Meditation Plus Running to Treat Depression

Meditation Plus Running to Treat Depression

By Dr. Rick Wallace, Ph.D. | March 25, 2016 | Mental Health & Ftiness

Meditation Plus Running to Treat Depression

Meditation Plus Running to Treat Depression

Depression in America, and globally, has reached a point of significance where people are being forced to face the reality of its existence. According to the most recent statistics from the Centers for Disease Control and Prevention, persons 12 years of age or older being diagnosed with depression in any two-week period is 7.6 percent of the national population, which is significant when considering that the American population is well over 300 million. Additionally, the number of ambulatory care visits are increasing, with more than 8 million visits per year. Of these visits, at least 395,000 people will be discharged having been diagnosed with some type of major depressive disorder.

What increases my concern about these findings is that almost every expert admits that the numbers are actually much higher. Because of the stigmatism associated with depression and other mental disorders, people are less likely to report their symptoms to a professional. This failure to seek professional help is more prevalent among African Americans and Latinos.

Effective Treatment of Depression

While some cases are extreme, requiring medication in order to effectively manage the symptoms, many times less severe cases can be treated without the use of psychotropic and psychoactive drugs. As far as clinical treatment of depression, I prefer to use cognitive therapy models, while some therapist will prefer the psychoanalytic model — both have their benefits and place. When it comes to minor cases of depression, there is a growing wealth of empirical data that suggests that the combination of meditating and running can provide significant relief from the symptoms of depression.

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In the past, there have been a number of studies that  (Alderman, Olson, Brush, & Shors, 2016) suggests that while mental and physical (MAP) is a novel clinical intervention mechanism, there is reason to believe that this intervention mechanisms can produce efficacious results. This particular form of intervention was translated through neuroscientific studies that indicate that MAP training increases neurogenesis in the adult brain.

Scientists have been aware for some time that both of these interventional mechanisms independently provided relief from the symptoms of depression; however, this latest study reveals that when performed together, there is a significant improvement in depressive symptoms while simultaneously increasing synchronized brain activity.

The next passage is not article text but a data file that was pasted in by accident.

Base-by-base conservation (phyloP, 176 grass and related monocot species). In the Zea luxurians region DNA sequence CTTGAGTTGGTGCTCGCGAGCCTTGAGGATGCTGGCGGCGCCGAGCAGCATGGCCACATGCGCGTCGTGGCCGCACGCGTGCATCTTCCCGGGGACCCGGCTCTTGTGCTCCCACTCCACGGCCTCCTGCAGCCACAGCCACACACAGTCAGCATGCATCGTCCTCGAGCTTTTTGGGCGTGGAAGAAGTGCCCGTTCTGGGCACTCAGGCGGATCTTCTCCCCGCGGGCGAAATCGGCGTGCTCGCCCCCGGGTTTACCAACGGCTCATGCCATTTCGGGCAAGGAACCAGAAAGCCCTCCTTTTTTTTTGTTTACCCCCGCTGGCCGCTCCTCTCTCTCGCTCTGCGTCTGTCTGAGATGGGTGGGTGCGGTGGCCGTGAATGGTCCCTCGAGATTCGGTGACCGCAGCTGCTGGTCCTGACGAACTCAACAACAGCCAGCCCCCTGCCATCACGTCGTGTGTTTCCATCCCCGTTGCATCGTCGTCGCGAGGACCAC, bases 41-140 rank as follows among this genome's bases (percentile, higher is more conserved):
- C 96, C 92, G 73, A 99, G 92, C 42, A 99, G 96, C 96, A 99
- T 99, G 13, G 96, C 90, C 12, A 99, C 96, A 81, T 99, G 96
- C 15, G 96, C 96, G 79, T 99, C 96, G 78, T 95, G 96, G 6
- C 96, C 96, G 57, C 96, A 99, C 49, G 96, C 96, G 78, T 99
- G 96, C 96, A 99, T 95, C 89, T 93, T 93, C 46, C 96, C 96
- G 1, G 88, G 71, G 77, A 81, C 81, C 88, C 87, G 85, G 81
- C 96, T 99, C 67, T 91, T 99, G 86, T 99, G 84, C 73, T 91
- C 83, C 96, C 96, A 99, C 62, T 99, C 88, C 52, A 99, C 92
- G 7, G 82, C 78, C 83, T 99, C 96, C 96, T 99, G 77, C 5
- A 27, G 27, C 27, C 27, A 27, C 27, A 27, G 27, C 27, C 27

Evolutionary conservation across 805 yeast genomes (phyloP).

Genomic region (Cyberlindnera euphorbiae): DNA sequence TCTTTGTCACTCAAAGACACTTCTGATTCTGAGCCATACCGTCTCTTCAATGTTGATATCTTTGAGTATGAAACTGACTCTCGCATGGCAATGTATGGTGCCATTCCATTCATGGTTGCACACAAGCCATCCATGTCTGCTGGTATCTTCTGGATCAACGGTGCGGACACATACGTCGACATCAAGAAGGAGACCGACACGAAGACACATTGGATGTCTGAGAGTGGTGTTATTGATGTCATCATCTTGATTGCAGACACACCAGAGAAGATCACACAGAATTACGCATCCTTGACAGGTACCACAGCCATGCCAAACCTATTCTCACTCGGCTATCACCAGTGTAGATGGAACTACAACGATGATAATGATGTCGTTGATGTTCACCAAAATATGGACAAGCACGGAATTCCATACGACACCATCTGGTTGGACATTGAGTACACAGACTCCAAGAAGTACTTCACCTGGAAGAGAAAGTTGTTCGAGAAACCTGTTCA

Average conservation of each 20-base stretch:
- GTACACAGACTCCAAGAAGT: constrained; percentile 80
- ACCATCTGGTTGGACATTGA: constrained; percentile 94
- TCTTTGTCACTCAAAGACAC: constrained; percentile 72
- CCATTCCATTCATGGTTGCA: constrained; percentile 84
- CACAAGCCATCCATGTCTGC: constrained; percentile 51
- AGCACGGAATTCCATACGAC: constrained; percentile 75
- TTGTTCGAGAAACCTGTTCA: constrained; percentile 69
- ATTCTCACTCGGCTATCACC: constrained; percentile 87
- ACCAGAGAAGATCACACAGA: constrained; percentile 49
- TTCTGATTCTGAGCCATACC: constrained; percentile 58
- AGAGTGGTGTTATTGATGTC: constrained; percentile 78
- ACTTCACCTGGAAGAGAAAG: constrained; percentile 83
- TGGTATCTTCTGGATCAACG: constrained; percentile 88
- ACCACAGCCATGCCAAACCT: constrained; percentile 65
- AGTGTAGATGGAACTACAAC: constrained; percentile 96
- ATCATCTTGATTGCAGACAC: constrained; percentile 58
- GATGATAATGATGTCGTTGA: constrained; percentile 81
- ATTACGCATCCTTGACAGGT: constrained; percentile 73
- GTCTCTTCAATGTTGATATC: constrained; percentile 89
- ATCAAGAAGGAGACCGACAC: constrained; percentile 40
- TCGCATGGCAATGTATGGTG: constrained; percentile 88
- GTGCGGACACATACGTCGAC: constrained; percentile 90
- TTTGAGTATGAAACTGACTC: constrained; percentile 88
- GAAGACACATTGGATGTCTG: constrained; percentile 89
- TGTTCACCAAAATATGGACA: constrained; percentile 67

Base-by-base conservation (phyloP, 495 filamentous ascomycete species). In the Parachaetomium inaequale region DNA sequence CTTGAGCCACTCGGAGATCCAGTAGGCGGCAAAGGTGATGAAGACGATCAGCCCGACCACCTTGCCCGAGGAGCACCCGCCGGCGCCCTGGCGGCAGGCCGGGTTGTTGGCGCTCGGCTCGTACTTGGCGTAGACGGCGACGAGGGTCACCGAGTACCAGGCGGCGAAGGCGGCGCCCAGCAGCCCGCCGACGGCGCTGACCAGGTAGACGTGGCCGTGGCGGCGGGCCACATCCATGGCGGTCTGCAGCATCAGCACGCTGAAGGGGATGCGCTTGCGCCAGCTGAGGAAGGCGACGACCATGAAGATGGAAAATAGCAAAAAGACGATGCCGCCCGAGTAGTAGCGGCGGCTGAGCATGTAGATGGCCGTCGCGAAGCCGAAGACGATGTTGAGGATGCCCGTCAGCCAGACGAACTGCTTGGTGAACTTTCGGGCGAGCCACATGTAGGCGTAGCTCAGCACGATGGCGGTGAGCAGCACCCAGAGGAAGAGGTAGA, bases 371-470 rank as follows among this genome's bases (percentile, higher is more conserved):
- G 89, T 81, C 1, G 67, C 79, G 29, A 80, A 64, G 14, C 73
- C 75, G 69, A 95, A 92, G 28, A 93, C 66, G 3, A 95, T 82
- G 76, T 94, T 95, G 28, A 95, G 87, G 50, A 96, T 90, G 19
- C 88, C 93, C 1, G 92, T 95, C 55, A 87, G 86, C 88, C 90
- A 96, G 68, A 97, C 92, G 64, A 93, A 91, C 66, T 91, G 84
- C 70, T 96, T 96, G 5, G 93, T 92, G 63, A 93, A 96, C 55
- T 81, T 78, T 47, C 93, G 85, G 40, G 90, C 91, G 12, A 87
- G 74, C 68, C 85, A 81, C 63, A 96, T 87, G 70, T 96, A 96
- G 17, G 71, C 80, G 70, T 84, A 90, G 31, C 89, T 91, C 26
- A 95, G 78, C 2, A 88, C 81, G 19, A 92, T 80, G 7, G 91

Understanding Depression

Interestingly enough, exercise and meditation affect the same portions of the brain impacted by depression. Studies have revealed that people who meditate on a regular basis over a long period of time typically display different patterns of brain-cell communication within their prefrontal cortex during the process of brain scans and other forms of measured testing.

Reviewing The Empirical Evidence

According to a number of animal studies, aerobic exercise significantly increases the production of new brain cells in the hippocampus.

In the studies in which improvement in depression symptoms was witnessed, the participants meditated for 20 to 30 minutes, and then either got on a treadmill or stationary bike and jogged or pedaled at a moderate pace for 30 minutes (plus five minutes of warming up and five minutes of cooling down). These participants completed these sessions twice per week over the course of eight weeks.

While those who suffer from depression reported an improvement in their symptoms, members of the controlled group (those who participated in the study who did not suffer from depression) also reported feeling happier than they felt at the beginning of the study.

While there is still a great deal of research that must be performed in order to gain a lucid perspicacity of how meditation and exercise perform their magic, there is enough pragmatic and empirical evidence to support the proposition that meditation and exercise combined can improve depression symptoms, plus it should be a part of a normal healthy lifestyle anyway. ~ Dr. Rick Wallace, Ph.D.

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